1 July 2010, h.10:00 - Sala Riunioni DTG (Vi)
Hiroshi Fujimoto - Koichi Sakata - Sehoon Oh
University of Tokyo, Tokyo, Japan
- Part I (Prof. Hiroshi Fujimoto): Motion Control of Electric Vehicle
Recently, electric vehicles (EVs) have attracted attention because they are a promising solution to energy and environmental problems. In addition, EVs have potential applications in control engineering. Since electric motors and inverters are utilized in drive systems, these systems are more advantages than internal combustion engine vehicles (ICVs). These advantages are as follows.
- Quick torque response: An electric motors' torque response is 100-500 times faster than of ICVs.
- Easy motor torque measurement: In ICVs, it is difficult to measure the output accurately. On the other hand, the output torque of an electric motor can be easily measured from the current.
- Individual wheel control: Electric motors such as in-wheel motors are very small.
Therefore, a motor can be attached to each wheel. Then, all wheels can be controlled independently.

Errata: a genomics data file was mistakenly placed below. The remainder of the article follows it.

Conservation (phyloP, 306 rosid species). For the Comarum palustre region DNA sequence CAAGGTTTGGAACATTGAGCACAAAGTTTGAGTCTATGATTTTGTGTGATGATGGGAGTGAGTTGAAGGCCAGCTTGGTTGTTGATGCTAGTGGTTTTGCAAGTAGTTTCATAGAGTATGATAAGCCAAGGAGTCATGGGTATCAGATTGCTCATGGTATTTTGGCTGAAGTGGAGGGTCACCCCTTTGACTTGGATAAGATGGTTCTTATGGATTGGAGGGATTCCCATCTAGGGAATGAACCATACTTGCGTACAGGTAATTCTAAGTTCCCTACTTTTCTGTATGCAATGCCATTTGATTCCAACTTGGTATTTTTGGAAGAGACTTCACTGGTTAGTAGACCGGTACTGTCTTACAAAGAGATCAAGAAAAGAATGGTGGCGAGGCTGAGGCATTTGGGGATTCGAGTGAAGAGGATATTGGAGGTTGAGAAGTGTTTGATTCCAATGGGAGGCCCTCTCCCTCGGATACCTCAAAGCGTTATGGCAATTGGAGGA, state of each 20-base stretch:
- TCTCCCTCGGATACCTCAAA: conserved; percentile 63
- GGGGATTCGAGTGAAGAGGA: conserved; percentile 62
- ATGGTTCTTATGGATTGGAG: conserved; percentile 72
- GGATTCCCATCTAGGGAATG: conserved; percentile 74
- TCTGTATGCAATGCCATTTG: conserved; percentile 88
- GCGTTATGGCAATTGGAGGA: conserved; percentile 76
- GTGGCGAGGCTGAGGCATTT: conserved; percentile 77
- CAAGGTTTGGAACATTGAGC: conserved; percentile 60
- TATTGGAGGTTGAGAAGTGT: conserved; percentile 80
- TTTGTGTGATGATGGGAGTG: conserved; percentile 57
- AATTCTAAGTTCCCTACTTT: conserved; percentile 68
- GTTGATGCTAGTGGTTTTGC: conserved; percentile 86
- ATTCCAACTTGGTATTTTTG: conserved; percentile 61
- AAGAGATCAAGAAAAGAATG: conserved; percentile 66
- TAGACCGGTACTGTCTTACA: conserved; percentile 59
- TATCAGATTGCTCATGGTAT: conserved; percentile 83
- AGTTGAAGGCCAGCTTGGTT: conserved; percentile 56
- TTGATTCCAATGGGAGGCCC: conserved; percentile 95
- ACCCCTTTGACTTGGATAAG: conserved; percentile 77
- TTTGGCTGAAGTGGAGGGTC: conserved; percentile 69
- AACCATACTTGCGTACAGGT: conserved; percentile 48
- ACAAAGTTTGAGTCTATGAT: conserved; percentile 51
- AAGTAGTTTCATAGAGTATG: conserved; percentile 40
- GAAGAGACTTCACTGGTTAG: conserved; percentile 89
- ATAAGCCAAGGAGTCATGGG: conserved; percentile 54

Because of these advantages, electric motors can be used for the control of EVs. Our research group has proposed a traction control system that prevents wheel slip on slippery roads and yaw-rate control that helps nominalize the yaw dynamics of EVs equipped with in-wheel motors. In part I, these results will be introduced.
- Part II (Dr. Koichi Sakata): Nano-scale servo systems
LCD production equipment (exposure system) is one of typical nano-scale servo system. This system has large-scale high-precision stages. Fast and precise positioning control is required in order to improve throughput and product quality.
Then, exposure system is classified into scanner type and stepper type. Especially, scanner type is required not only fast and precise positioning but also the attitude control of the stage and synchronous position control of the stages. In this part, these precise positioning techniques will be introduced.
- Part III (Dr. Sehoon Oh): Human-friendly Robotics
Assistive devices including humanoid robots are highlighted. Motion control should play a significant role in this assistive devices. This talk is about key technologies of motion control design for this assistive device application. First is force sensor less impedance control that will modify the mechanical characteristics of devices utilizing the quick response of motors. The second is the biarticular muscle robotics that is studied to exploit the musculoskeletal characteristics of human and animals. Experimental results and mathematical analysis based on simulation will be given.
If you are interested in meeting with the speakers, please contact
Prof. Roberto Oboe, roberto.oboe AT unipd.it